Most of the current talk about the administration's signing statements has focused on the balance of competing powers in the government. Was Sam Alito right way back in the Reagan days, when saying that these statements amounted to a way to restore some balance? You see, the judicial branch had all those words from the legislative branch to look at, when it came to reviewing a law. By adding an interpretive statement, the administration might influence the judiciary. So far, in actual cases of review, little weight has been given to the statements.
So what should we make of this new wrinkle? Well, first let's put it in some context. Every quarter century or so a new wrinkle appears.
The big change during the last bout was Congress's taking from the Presidency the power to impound legislated funds. Since at least Jefferson's time, presidents had practiced a tradition — unfortunately not specified in the Constitution — of "impounding" money designated by Congress, ie., simply not spending it. Nixon used this power to cut back on the landslide of spending by an out-of-control Democratic Congress. But his illegal maneuvers vis-à-vis the Watergate break-ins gave Congress the Mandate of Heaven it needed to pull one of the most amazing coups in constitutional history: the Congressional Budget and Impoundment Control Act of 1974. This act did two things, actually. It provided a new accounting scheme that hides (to this day) the true nature of government spending, and it took away from the presidency the ability to check the worst of Congress's spending practices.
Were Congress to simply repeal the 1974 act, the president could constitutionally check Congress in a line-item veto fashion.
Much like the president is now doing with signing statements. Instead of vetoing the whole bill, he "interprets" the parts he deems unconstitutional (or that he simply doesn't like) as he sees fit, and directs the executive branch's bureaucracy to obey his directives, not Congress's.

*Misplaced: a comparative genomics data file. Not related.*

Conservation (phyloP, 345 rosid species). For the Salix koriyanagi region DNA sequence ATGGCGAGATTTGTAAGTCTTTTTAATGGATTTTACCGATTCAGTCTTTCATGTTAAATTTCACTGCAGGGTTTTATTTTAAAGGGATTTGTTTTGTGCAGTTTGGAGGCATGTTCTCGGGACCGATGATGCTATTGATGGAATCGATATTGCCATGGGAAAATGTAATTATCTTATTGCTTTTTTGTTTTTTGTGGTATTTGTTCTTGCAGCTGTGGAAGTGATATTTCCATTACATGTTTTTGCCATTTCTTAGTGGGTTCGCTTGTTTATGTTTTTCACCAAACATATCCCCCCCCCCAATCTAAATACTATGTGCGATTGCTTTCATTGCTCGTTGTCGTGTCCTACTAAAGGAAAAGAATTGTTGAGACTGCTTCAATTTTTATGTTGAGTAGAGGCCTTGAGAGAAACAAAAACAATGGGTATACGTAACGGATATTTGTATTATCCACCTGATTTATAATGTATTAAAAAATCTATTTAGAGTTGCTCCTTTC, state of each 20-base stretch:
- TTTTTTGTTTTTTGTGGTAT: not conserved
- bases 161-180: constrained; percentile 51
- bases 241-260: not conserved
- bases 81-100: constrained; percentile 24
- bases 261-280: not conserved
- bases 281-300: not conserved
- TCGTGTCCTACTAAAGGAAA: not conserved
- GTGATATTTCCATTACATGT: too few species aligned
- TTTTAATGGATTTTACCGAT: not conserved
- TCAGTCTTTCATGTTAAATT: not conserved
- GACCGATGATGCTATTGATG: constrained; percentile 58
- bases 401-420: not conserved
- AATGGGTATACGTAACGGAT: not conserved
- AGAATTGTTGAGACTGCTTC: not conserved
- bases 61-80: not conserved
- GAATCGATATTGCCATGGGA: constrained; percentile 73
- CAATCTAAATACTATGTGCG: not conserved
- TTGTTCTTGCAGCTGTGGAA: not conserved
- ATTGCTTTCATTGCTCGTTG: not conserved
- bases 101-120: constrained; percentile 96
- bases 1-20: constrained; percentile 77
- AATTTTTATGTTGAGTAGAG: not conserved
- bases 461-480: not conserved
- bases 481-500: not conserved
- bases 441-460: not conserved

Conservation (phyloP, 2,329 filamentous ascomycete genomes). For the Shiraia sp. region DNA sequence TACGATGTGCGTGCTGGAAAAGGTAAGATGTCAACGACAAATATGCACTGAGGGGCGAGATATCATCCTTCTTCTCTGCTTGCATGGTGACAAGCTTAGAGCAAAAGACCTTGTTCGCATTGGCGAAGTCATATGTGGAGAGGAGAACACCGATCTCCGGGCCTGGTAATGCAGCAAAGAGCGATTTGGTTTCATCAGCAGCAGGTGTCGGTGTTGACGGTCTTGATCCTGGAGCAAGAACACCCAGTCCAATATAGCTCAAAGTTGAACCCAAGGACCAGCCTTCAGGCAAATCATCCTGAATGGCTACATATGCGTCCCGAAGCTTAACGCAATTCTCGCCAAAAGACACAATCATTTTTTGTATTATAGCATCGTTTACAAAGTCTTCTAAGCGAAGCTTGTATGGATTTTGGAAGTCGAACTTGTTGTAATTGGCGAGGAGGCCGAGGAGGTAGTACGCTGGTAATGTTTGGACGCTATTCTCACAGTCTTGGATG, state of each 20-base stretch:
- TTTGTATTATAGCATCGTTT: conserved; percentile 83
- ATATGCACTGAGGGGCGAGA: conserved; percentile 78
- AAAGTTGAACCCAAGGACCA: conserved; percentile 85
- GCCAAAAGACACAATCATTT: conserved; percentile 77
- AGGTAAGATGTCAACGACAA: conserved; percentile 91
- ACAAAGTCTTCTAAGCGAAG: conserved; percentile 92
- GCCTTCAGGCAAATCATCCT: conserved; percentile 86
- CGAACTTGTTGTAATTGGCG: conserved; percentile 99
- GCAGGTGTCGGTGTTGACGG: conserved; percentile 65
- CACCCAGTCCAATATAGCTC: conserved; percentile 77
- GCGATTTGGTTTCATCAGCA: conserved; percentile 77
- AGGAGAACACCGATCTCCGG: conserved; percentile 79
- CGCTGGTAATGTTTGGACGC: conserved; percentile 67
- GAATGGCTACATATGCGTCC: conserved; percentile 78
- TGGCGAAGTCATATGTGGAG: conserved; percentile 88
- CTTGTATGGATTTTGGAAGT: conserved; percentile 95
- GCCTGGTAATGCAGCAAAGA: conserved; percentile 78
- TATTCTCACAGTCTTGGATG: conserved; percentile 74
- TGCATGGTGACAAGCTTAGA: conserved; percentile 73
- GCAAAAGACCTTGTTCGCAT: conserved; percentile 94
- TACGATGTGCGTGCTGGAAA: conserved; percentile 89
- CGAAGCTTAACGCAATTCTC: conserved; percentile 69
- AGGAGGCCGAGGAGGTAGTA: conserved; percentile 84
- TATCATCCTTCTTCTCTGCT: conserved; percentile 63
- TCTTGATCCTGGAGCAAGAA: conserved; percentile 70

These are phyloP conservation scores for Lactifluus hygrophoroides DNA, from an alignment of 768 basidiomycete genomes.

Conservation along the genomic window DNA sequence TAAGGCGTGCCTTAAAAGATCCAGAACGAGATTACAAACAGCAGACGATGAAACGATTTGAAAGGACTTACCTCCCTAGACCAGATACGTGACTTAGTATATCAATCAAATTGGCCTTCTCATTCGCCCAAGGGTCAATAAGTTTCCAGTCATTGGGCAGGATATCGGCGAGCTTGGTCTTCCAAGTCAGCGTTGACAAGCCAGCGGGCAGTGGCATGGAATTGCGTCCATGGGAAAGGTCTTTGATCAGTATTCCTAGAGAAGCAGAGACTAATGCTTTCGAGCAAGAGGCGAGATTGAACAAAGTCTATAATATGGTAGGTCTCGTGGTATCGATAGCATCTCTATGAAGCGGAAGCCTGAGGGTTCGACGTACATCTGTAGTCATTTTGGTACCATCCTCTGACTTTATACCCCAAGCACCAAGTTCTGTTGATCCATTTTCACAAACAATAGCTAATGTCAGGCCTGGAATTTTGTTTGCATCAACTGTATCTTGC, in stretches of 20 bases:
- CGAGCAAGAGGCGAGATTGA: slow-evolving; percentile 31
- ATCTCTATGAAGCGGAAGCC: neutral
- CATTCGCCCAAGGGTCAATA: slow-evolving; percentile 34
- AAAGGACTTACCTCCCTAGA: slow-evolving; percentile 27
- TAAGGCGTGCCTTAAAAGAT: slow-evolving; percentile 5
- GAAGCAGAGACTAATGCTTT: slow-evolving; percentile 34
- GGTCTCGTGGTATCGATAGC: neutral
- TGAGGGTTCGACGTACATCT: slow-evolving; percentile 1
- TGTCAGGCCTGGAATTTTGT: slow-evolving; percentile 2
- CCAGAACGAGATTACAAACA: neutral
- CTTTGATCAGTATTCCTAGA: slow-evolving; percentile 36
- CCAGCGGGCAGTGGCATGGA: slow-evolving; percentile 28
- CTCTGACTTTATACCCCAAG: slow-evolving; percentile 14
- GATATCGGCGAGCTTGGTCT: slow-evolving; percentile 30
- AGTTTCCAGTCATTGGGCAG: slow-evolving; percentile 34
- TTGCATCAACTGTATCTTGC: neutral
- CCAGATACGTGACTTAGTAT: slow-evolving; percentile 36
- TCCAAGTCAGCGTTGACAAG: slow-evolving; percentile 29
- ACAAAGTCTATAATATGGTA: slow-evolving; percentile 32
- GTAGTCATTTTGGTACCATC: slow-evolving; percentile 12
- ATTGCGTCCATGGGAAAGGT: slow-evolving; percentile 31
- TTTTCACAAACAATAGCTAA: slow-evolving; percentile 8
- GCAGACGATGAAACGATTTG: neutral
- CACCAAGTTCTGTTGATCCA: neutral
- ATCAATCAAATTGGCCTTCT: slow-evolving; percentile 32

Give President Bush high marks in the Chutzpah Department.
The trouble is, unlike a proposed line-item veto, and unlike the now defunct practice of impoundment, these signing statements are not restoring or shoring up the foundational balance of the Constitution. They are not decreasing the size and scope of government. They seem to be doing the opposite. Increased surveillance, imprisonment without due process — these powers come at great expense. For all our hopes that only suspicious "furriners" will be singled out, the history of government suggests that this hope is naive in the extreme.
If you support the idea of a limited republic, then the president's claims to unchecked authority will at least give you qualms. If you are Vice President of the United States, however, you will defend it: "I believe in a strong, robust executive authority, and I think that the world we live in demands it," Vice President Cheney was recently quoted. "[T]he actions that we've taken are totally appropriate and consistent with the constitutional authority of the president."
This strikes me as preciously close to nonsense. If you don't like the idea of limited and enumerated powers, as specified in the Constitution, maybe you should have the decency to support an amendment to the Constitution, repealing the plain words you don't like.
But we know why this won't fly. No politician I know of who despises actual constitutional principles dares speak directly against them. Politicians instead twist the words' meanings. This is not just a problem with the current administration. Talk to any Democratic politician for five minutes. You'll see the real attitude towards the Constitution: praise it outright while undermining it in every action.
The Framers of our Constitution established competing branches of government so that each branch could provide a check on the power of the other branches. They understood that the more unchecked government power is, the more checked the freedom of individual American citizens will be.
The bottom line for Americans is not the precise distribution of powers in the government, but the effective checking of the powers themselves, so that we can live free of outrageous threat or undue burdens.